Ip Man 3: A Grand Send-Off for the Grandmaster

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Donnie Yen is back for another round in Ip Man 3 as the titular Wing Chun master. After fighting the Imperial Japanese Army and the British in Hong Kong, the third sees Ip Man facing not only Mike Tyson, but a rival Wing Chun master, a Muay Thai fighter, and scores of countless street thugs in order to prove himself as the ‘true’ master of Wing Chun.

There has been a proliferation of Ip Man-based movies in the last few years, and while some may prefer historical accuracy (or mood, or storytelling), others would rather see Donnie Yen and Sammo Hung fight on a small table with such ferocity that the table literally breaks in half, forcing them to acrobatically fly thru the air before each man lands on their respective table halves, ending in a tie (which happens in Ip Man 2).

The teaser for Ip Man 3 promised a young Bruce Lee and a meeting with Mike Tyson, but both Mike Tyson’s and Bruce Lee’s appearances are closer to cameos or stuntcasting in reality. Bruce Lee’s best scene happens in the opening minutes of the movie, where he helps Ip Man to literally kick his smoking habit. It was a shrewd move by the PR department, but it wasn’t that disappointing, as Tyson suitably stole every scene he was in.

The story can be broken up into three distinct parts. The first focuses on Ip Man protecting his son’s school from the thugs of a greedy property developer (played by Mike Tyson), while the second revolves around Ip Man having to prove his Wing Chun against a rival named Cheung Tin-Chi, and the third sees him caring for his ailing wife. That may sound like there’s a lot going on, but the plot is merely a vehicle to transport us between fight scenes.

The movie feels slower compared to the first two, and sometimes, in order to build drama, it resorts to clichéd emotional appeals, such as Ip Man having to fight and protect the school because of “Think of the children!”, as well as having a terminally ill wife. But it’s not all melodrama and romance. The closest that the movie gets to a love scene is when his wife, getting sicker by the day, remarks that Ip Man has been spending so much time caring for her that he barely practices anymore, and asks to watch him work the wooden dummy. This was actually quite well done, although I couldn’t help wondering whether over the span of the series, if he spent more time with the wooden dummy than with her.

But the fight scenes have always been the best part of the series, and the third is no different. The Tyson fight, for lack of a better word, was awesome, and although it brought back flashbacks of the climactic fight from the second film, it was a kick hearing Tyson speak Cantonese. Tyson kills it off of sheer charisma alone, from the scowling staredown to questionable face tat to iconic lisp… it’s all muy Tyson. Thank god his Muay Thai henchman fails to foil Ip Man, forcing him to get his hands dirty, for cinema’s sake.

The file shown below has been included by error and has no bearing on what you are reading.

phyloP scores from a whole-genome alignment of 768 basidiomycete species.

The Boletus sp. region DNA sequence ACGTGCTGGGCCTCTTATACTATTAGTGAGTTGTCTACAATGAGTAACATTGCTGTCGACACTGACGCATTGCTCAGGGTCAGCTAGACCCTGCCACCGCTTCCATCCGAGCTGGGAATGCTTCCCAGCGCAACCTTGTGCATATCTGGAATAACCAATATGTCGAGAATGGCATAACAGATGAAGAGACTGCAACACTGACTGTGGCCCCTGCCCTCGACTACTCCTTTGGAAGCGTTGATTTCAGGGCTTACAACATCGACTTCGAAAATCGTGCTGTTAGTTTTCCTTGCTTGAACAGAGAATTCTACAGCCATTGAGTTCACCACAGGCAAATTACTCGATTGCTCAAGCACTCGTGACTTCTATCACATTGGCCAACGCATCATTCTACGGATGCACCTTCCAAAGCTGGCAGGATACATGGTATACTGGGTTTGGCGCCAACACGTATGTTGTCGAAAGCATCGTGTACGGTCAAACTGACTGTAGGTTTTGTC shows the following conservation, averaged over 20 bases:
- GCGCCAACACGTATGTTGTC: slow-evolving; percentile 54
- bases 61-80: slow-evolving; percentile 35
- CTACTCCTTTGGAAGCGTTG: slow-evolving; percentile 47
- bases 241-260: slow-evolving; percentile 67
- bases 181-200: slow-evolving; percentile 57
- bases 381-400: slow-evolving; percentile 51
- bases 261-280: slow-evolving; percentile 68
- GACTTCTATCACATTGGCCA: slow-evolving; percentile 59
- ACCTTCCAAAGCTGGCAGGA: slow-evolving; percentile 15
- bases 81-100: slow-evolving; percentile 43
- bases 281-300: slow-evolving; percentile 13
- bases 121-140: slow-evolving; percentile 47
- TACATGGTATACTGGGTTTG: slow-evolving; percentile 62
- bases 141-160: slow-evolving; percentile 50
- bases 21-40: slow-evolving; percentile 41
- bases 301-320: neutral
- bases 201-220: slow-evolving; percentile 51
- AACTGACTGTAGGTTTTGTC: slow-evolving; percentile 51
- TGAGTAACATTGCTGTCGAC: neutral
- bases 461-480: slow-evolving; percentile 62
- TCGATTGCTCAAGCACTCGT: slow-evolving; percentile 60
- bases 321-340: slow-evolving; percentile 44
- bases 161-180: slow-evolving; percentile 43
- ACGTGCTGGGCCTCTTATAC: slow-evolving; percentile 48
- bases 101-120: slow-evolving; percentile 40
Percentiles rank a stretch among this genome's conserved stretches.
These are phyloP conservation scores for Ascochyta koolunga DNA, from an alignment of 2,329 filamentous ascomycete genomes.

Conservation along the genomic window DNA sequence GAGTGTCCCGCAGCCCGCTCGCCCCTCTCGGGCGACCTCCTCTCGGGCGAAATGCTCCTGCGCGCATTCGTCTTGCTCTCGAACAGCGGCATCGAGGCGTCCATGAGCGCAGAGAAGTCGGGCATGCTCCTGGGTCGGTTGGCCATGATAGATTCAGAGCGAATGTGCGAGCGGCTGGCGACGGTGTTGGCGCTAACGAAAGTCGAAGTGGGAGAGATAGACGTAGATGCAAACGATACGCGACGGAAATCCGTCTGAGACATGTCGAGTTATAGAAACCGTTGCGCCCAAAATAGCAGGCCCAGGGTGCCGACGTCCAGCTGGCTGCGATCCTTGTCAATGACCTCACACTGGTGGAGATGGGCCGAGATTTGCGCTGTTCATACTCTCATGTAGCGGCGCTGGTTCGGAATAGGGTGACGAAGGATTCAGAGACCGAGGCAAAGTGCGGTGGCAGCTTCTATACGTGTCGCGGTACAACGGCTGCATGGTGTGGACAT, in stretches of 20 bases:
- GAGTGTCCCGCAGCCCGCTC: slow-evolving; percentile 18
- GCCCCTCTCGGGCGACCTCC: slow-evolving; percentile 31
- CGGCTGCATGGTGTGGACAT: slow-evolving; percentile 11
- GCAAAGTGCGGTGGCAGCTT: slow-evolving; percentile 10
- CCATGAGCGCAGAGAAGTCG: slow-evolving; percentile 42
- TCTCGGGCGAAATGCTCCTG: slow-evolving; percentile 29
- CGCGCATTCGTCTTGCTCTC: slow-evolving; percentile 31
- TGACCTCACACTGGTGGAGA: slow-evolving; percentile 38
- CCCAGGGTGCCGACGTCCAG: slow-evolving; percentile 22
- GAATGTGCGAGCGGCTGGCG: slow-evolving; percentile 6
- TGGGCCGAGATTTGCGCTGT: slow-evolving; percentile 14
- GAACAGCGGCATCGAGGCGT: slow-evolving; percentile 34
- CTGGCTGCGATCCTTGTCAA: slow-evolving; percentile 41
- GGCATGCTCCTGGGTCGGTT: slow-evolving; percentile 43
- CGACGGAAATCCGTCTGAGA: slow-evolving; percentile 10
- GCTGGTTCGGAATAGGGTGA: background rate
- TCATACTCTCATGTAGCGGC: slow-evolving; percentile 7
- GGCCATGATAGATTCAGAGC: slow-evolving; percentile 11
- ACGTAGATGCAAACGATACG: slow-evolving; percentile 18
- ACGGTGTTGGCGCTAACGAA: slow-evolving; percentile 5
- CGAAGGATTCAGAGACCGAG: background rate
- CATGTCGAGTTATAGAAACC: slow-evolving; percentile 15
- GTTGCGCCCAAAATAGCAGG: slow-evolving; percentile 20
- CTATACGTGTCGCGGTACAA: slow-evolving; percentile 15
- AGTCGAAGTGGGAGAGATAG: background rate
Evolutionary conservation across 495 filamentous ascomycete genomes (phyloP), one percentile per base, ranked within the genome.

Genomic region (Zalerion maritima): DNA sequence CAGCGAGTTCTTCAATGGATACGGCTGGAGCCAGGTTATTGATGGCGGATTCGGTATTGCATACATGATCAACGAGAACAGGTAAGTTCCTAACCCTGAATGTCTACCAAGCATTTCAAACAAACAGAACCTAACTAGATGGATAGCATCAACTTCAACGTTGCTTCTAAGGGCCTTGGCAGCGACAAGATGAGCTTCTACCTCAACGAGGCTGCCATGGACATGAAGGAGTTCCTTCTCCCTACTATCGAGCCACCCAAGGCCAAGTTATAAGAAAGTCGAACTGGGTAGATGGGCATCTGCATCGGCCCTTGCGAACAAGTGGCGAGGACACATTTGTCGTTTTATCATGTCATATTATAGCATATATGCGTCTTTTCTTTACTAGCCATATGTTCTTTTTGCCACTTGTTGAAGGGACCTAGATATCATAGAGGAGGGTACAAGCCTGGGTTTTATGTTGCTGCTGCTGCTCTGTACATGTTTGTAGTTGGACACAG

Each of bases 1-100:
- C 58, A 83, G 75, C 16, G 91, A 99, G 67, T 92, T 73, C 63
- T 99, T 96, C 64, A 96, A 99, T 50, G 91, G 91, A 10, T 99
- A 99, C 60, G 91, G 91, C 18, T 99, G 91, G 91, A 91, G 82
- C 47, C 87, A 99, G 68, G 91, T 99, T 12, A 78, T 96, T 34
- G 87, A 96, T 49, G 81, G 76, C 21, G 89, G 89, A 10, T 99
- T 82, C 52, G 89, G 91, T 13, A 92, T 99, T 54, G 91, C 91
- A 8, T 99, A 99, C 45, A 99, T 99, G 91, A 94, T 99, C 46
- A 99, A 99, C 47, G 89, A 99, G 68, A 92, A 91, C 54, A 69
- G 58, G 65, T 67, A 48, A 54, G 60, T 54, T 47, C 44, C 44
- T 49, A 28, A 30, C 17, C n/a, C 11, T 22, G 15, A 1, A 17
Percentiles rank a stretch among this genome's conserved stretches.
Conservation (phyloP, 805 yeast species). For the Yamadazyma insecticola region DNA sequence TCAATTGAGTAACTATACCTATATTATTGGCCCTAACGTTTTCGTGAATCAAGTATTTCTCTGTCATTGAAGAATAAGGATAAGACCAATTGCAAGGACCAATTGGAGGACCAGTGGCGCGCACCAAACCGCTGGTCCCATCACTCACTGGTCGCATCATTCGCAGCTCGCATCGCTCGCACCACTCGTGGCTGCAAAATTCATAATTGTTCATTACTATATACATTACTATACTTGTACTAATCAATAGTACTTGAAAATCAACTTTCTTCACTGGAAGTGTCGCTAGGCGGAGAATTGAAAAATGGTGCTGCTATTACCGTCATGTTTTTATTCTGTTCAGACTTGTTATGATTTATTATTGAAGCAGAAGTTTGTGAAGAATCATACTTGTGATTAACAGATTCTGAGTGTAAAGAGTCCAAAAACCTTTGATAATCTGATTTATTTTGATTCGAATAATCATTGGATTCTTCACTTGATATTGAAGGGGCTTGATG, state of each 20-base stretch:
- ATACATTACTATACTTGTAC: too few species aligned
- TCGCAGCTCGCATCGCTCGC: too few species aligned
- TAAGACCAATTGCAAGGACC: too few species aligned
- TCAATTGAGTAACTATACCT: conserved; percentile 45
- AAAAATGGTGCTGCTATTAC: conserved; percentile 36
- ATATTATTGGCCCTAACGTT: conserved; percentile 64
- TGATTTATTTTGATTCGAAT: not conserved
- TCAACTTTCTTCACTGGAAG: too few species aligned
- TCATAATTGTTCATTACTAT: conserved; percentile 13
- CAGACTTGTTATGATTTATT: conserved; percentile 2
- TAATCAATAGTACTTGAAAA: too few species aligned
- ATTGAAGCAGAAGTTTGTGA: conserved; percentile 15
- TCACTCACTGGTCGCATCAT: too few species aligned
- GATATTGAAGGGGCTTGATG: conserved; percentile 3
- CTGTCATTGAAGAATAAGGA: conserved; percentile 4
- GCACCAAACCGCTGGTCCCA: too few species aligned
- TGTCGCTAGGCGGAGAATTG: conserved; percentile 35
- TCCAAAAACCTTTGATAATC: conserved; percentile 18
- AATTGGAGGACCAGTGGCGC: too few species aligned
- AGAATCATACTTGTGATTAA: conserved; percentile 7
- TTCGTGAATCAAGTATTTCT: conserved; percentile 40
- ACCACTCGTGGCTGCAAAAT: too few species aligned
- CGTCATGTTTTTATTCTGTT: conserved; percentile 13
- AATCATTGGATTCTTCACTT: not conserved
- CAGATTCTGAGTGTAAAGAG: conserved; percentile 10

Other notable set pieces were the siege over the school, an epic battle at the Western Union shipyards, and the rival Wing Chun master Cheung Tin-Chi proving his kung fu skills in a montage that condenses the first half of the second movie into a minute. The final fight between masters Ip Man and Cheung Tin-Chi was also impressive, going from pole, to knives, to fists. The knife sequence in particular stands out- as their blades clashed, the steel screamed at nails-on-chalkboard frequencies, even forcing some in the audience to cover their ears.
All in all, Ip Man 3 holds its own against the other Ip Man-based movies, such as Wong Kar-Wai’s The Grandmaster, but is probably the worst of the series, relatively speaking. That’s because the fights lacked a sense of tension and suspense (as beautifully choreographed as they were) because the stakes just weren’t high enough. It’s different when say, in the second movie, he’s fighting for the pride of Chinese martial arts against the invading ‘white devils’ in Hong Kong, versus in this movie when he’s fighting to protect a children’s school. Regardless, Donnie Yen has made Ip Man one of his defining roles, and if this is his last kung fu movie (as he hinted in press junkets), it is still a grand send off for his portrayal of the grandmaster of Wing Chun.